In India, the recent horrific deaths of Jogendra Singh (in Uttar Pradesh), and Sandeep Kothari and Akshay Singh (Madhya Pradesh) are only reflective of how unsafe the country has become for journalists who dare. Jogendra Singh, in a declaration made before a judicial officer shortly before he died, identified his assailants and charged they had carried out the attack on behalf of a local government minister. Clearly, investigative journalism is a risky venture these days and if your work antagonises people (those in power) within and outside government, then you are in dangerous territory. Yes, too much knowledge can be a dangerous thing for journalists.

Trends in Newsrooms 2015, the annual report published by the World Editors Forum, lists ‘source protection erosion’ as the rising threat to investigative journalism. It used to be possible to promise confidentiality to sources – guaranteeing the protection of their identities, even on pain of jail – in countries where legal source protection frameworks were robust. But these protections are being undercut by government    surveillance and data retention policies, and it may no longer be ethically possible to promise confidentiality. These developments have an enormous impact on investigative journalism and are giving rise to increasing attention to risk assessment, self-protection and source education, says the report. 

It was quite by coincidence that I chanced upon a report in the PressGazette, UK, stating that parents in the UK would rather their daughter marry a banker, marketer or teacher than a journalist. The article by William Turvill refers to a Yougov Survey which found that 3 per cent of 1756 UK adults would like their prospective son-in-law to be a journalist. Women journalists (as prospective daughters-in-law) fared slightly better, with a 4 per cent score. However, the rankings fell way short of other professions. The most popular son-in-law profession was doctor (38 per cent), followed by lawyer (24 per cent) and architect (23 per cent). Even teacher (15 per cent), entrepreneur (11 per cent), banker, musician (both 6 per cent), and nurse, soldier, athlete (all 5 per cent) ranked higher. Doctor was also the most popular choice of profession for daughters-in-law (35 per cent), followed by teacher (26 per cent), lawyer (24 per cent), nurse (16 per cent) and architect (14 per cent). So, is there a story here? Is it because journalists are losing jobs and are considered rolling stones, because journalism has become dangerous, or because people are slowly losing trust in the media? Perhaps it’s a combination of all this and more.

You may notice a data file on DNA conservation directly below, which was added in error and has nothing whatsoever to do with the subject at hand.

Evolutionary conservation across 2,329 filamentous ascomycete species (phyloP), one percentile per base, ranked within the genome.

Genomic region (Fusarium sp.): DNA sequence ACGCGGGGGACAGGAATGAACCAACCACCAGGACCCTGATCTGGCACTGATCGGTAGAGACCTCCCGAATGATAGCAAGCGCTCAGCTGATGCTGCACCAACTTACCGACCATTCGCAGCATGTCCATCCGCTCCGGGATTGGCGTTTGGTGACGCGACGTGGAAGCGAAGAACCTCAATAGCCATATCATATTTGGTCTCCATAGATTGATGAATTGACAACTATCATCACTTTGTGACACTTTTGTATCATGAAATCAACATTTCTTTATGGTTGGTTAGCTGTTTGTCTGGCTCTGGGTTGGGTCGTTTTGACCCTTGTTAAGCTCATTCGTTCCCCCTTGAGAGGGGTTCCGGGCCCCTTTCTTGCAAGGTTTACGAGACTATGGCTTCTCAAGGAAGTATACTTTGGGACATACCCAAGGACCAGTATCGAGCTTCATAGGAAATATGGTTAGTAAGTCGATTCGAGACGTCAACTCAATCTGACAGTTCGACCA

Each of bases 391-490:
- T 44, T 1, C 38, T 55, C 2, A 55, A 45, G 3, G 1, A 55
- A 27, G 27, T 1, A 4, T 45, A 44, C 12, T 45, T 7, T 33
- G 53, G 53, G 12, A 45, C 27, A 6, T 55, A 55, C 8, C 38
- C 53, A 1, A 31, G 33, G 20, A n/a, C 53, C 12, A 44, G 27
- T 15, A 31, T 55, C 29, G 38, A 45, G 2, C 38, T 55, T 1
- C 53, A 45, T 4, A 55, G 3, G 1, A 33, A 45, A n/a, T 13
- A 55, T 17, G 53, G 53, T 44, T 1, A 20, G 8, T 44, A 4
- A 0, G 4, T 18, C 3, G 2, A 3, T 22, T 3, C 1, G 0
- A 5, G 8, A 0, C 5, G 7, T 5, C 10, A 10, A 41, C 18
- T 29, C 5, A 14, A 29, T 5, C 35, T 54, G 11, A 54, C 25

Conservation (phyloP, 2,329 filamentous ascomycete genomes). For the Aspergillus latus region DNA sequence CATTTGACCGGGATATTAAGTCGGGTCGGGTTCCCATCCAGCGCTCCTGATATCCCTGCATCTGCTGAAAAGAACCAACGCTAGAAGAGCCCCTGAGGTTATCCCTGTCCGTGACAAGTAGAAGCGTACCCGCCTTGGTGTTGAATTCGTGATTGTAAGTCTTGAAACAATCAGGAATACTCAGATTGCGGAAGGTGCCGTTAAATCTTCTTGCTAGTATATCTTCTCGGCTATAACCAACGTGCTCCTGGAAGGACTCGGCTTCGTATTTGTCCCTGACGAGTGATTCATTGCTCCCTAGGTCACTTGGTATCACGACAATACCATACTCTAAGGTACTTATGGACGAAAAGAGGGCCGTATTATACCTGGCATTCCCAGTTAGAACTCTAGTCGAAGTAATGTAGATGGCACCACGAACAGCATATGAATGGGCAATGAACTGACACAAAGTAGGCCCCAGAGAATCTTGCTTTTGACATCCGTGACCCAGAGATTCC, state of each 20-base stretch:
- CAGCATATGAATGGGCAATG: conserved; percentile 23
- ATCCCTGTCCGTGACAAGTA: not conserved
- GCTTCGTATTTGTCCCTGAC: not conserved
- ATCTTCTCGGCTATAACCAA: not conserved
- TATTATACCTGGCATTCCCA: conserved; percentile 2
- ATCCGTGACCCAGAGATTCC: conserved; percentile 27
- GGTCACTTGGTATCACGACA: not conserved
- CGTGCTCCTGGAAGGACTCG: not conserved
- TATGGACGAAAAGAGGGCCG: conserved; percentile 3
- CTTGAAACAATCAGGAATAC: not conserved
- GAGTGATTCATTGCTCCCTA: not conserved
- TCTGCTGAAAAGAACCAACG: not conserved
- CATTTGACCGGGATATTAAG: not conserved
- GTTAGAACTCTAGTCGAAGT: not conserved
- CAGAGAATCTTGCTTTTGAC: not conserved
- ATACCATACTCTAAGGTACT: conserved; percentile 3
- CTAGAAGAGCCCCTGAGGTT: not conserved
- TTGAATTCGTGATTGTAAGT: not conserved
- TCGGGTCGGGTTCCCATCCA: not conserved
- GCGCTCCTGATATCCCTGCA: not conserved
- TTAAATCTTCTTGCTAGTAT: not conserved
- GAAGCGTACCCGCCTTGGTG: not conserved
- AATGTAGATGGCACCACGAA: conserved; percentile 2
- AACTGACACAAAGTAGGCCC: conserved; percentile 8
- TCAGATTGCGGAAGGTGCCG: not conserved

Trust. Which brings me to the BBC’s annual review. The report shows that BBC News has “yet to fully recover from the scandals of 2012 in terms of perceptions of trust from the public… Audiences continued to rate BBC News much more highly than other news providers, although perceptions of trust in BBC News have not returned to the record levels of 2012.” BBC still scored with 53 per cent for “impartiality of news”. 

Overall, the situation is rather grim. It’s a trying time for journalists worldwide. Apart from the daily pressures of the job, you now have to contend with danger at every corner. And when your job is to expose, without bias, the misdeeds of those in power, the harsh realities on the ground are making it well-nigh impossible.

Friday, July 03, 2015

Concerns relating to the media surface in Copenhagen

Senior journalist Shastri Ramachandaran has worked with leading newspapers in India and abroad, his last major innings was as senior editor and writer with Global Times and China Daily in Beijing. He, of course, prefers to be known as just an independent political and foreign affairs commentator based in New Delhi.

Shastri was invited to the Global Media Freedoms Conference 2015 in Copenhagen in April. Hosted by 
Denmark’s Ministry of Foreign Affairs in partnership with the World Association of Newspapers and News Publishers (WAN-IFRA), the two-day discussion was on key issues such as: threats to and the future of independent journalism; securing a future for news in the face of technological, commercial and security challenges; the critical role of media in the development of societies; and, how to deal with risks to independent journalism and journalists. The growing worldwide concern over increased threats to the functioning of a free and independent press found expression at the conference. The role of the media is obviously a point of discussion in several countries.

Shastri refers to Eric Chinje, chief executive of the Nairobi-based African Media Initiative, talking about the African Experience, but with “lessons that are universal and relevant to all societies that look to media to help make sense (of) and master the changing realities of daily existence”. Chinje, he adds, touched on the strategies, initiatives and collective actions taken to ensure respect for ethics, strengthen technological adaptation, put media at the centre of national and regional development and agree on media’s role in governance. The last two, Chinje said, had “sparked a defining debate on the role of media in Africa today”.
Shastri also mentions a seven-point agenda spelled out by Chinje on what should be done to engage and implicate the media to make Africa’s economic emergence sustainable and achieve lasting peace and social cohesion. The agenda identifies the greatest, self-induced, challenges to media freedom as: putting out content that has little regard for what audiences and readers want; disregarding the ethics of the profession; not maintaining high professional standards; and, not paying adequate attention to the business dimension of the news business.